After nearly a decade of enchanting kids and their parents alike, the franchise stemming from J.K. Rowling’s beloved novels received a fittingly massive send-off with this billion dollar plus worldwide earner.

Now for other noteworthy titles from the summer:

X-Men: First Class

Domestic Gross: $146 million

Bryan Singer’s handed over directorial reigns to Matthew Vaughn for this reinvigorating reboot of the series that introduced the younger versions of Charles Xavier, Magneto, and Mystique in the bodies of James McAvoy, Michael Fassbender, and Jennifer Lawrence. Numerous sequels of varying quality followed.

The Smurfs

Domestic Gross: $142 million

Sony Pictures wasn’t blue about the financial returns for this half live-action/half animated adaptation of the popular comics and animated series. A sequel came in 2013.

Super 8

Domestic Gross: $127 million

In between Star Trek pics and before rebooting Star Wars, J.J. Abrams helmed this sci-fi original which paid tribute to the Spielberg efforts of the 1980s. Critics gave it their stamp of approval and it’s notable for one heckuva train crash sequence.

Horrible Bosses

Domestic Gross: $117 million

This raunchy comedy about workers exacting revenge on their wretched superiors showed us a whole different side to Jennifer Aniston and spawned a 2014 sequel.

Crazy, Stupid, Love

Domestic Gross: $84 million

Before their collaboration on La La Land earned lots of Oscar nods five years later, Emma Stone and Ryan Gosling teamed up for this rom com with Steve Carell and Julianne Moore that exceeded expectations with audiences and many critics.

Midnight in Paris

Domestic Gross: $56 million

It was a different time 10 years ago for Woody Allen, who scored his last big hit with this fantastical comedy starring Owen Wilson. Woody would win the Oscar for Original Screenplay and it landed three additional nominations including Picture and Director.

The Tree of Life

Domestic Gross: $13 million

Terrence Malick’s epic philosophical drama won the Palme d’Or at the Cannes Film Festival and was nominated for Best Picture, Director, and Cinematography at the Academy Awards. Not your typical summer fare, but it certainly had reviews on its side.

And now for some titles that didn’t meet expectations commercially, critically, or both:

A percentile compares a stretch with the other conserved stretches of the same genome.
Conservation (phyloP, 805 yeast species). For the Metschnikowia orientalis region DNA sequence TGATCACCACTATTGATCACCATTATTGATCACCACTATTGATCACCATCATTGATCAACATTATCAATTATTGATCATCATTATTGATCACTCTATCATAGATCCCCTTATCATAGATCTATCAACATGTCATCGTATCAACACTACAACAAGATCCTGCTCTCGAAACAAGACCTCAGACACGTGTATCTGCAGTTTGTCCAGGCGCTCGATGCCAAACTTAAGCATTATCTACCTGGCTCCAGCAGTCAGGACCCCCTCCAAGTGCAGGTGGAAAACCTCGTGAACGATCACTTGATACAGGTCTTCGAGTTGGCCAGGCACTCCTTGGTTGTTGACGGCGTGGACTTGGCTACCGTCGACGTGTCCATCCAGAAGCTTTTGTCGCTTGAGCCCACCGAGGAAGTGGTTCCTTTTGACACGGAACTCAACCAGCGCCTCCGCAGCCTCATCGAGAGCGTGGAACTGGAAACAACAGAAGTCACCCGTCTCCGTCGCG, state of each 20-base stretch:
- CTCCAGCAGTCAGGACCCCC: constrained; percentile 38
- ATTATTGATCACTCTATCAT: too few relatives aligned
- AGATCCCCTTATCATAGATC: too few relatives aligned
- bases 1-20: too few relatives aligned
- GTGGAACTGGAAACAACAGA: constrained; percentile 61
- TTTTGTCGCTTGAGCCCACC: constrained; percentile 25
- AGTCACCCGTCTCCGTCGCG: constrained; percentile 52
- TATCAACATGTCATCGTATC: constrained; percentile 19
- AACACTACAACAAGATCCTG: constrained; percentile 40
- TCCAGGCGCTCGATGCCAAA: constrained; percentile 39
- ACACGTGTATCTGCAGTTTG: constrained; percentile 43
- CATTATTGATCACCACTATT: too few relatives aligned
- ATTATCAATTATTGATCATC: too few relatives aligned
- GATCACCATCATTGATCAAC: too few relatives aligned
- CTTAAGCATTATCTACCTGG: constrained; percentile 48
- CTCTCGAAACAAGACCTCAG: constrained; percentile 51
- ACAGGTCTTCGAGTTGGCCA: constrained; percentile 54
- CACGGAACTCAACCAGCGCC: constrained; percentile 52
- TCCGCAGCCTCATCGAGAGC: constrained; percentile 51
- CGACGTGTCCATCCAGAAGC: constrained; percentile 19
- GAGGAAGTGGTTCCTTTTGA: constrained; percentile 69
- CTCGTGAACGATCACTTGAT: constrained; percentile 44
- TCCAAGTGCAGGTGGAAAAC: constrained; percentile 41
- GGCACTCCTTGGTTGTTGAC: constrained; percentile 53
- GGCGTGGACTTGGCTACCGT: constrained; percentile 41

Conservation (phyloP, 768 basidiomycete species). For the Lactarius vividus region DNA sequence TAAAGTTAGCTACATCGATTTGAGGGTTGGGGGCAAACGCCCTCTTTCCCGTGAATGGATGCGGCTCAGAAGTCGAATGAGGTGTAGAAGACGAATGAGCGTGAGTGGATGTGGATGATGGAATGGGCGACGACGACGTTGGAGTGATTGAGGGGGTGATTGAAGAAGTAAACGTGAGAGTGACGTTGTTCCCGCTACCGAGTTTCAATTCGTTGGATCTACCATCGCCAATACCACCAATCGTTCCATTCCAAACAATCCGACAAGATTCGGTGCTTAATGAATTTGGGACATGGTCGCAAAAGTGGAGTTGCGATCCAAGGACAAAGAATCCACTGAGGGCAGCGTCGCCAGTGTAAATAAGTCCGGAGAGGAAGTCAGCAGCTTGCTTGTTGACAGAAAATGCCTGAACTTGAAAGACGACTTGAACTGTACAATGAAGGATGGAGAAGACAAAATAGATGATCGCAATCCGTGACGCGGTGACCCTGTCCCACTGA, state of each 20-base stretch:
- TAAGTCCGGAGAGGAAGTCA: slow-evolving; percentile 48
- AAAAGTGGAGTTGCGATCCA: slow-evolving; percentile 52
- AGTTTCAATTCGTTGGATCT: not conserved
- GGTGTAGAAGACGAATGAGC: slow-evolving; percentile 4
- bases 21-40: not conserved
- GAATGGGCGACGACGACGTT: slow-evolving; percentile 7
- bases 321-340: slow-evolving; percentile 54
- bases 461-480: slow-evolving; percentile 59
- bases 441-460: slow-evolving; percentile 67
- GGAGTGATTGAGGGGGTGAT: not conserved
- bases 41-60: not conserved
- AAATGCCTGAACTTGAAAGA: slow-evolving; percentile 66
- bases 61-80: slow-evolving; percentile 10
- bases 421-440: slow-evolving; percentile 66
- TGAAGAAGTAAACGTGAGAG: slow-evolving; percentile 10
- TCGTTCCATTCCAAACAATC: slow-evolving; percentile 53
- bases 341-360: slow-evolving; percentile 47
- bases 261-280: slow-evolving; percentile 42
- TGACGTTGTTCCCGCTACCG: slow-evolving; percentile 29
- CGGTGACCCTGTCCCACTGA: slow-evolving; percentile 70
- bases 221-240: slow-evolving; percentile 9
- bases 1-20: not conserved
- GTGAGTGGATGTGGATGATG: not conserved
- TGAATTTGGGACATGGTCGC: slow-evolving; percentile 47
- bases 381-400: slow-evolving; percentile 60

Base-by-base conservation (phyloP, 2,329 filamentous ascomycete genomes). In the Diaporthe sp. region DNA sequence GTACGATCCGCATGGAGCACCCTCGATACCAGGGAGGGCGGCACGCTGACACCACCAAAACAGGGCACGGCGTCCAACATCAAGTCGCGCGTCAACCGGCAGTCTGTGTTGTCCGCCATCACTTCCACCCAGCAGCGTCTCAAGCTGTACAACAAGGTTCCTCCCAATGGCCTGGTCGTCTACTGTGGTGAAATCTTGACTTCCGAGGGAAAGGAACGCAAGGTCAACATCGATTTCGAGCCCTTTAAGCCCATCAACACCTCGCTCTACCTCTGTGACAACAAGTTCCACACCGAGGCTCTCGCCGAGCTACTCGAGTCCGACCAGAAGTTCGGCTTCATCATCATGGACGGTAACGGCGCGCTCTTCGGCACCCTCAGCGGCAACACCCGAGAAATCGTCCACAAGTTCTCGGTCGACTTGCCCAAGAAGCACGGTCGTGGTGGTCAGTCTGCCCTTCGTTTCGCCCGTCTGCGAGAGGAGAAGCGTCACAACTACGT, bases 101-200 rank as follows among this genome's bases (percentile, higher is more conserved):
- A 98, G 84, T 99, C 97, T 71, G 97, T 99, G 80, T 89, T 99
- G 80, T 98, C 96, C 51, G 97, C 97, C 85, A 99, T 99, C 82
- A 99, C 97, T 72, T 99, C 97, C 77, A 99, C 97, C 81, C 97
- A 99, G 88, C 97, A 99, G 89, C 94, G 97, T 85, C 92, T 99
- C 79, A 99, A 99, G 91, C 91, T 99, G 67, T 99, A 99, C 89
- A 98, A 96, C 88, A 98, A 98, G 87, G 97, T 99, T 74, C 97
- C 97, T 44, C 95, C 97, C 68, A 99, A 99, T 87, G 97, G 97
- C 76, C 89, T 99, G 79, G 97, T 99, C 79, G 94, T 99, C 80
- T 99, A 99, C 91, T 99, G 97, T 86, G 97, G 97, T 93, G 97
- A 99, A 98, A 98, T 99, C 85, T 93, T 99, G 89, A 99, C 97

Green Lantern

Domestic Gross: $116 million

Five years before he entered the comic book flick pantheon with Deadpool, Ryan Reynolds didn’t have as much luck with this critically drubbed flop. Even the star himself has taken to calling it a waste of time for viewers.

Cowboys & Aliens

Domestic Gross: $100 million

Coming off the huge Iron Man pics, Jon Favreau cast James Bond (Daniel Craig) and Indiana Jones (Harrison Ford) in this space western that didn’t impress crowds or critics and earned considerably less than its budget domestically.

Mr. Popper’s Penguins

Domestic Gross: $68 million

Audiences were mostly cool to Jim Carrey’s treatment of the popular late 30s children’s book though it did manage to top its $55 million budget. It probably would have made far more during the star’s box office heyday.

Spy Kids 4-D: All the Time in the World

Domestic Gross: $38 million

A decade after Robert Rodriguez kicked the kiddie franchise off to great results, part 4 marked a low mark for the series.

Larry Crowne

Domestic Gross: $35 million

The star power of Tom Hanks (who also directed) and Julia Roberts couldn’t elevate this rom com from a subpar showing (critics weren’t kind either). This is largely a forgotten entity on both actor’s filmographies.

Conan the Barbarian

Domestic Gross: $21 million

Before becoming known to the masses as Aquaman, Jason Momoa couldn’t fill the shoes of Arnold Schwarzenegger in this bomb that couldn’t swim close to its $90 million budget.

And that does it, folks! I’ll have recaps of the summers of 1992, 2002, and 2012 up for your enjoyment next season!

Shoulda Been Oscar Contenders: Kristin Wiig in Bridesmaids

As SNL just wrapped its 46th season last night, today seemed like a good opportunity to showcase an alumni deserving of awards consideration from a decade ago. In the summer of 2011, Paul Feig’s Bridesmaids became the comedy smash of the season. It was noticed by the Academy. Melissa McCarthy landed a nod in Supporting Actress while Kristin Wiig and Annie Mumolo were nominated for their Original Screenplay.

I would contend that Wiig should have been a double nominee in lead actress, especially considering that 2011 was a rather weak year in that race. Meryl Streep took the gold for The Iron Lady in what’s widely thought of as one of her least impressive victories. She triumphed over Glenn Close (Albert Nobbs), Viola Davis (The Help), Rooney Mara (The Girl with the Dragon Tattoo), and Michelle Williams (My Week with Marilyn).

Bridesmaids is perhaps the most impressive SNL cast member starring debut in history (an argument could also be made for Eddie Murphy in 48 Hrs.). Wiig’s drunken scene on an airplane headed to Vegas alone is worthy of awards attention and her work would have marked a fine occasion for the Academy to throw a rare bone to the comedic genre.

Barb and Star Go to Vista Del Mar Review

The heights of Kristin Wiig and Annie Mumolo’s writing partnership has been airborne for a decade now. In their 2011 collaboration Bridesmaids (which was Wiig’s deserved breakout on the big screen), the funniest scene of many took place on a plane with the bridal party trying and failing to get to Vegas. That thwarted flight was uproariously due to the lead’s drunken exploits. Wiig and Mumolo’s teaming ten years later in Barb and Star Go to Vista Del Mar again provides my favorite highlight above the clouds.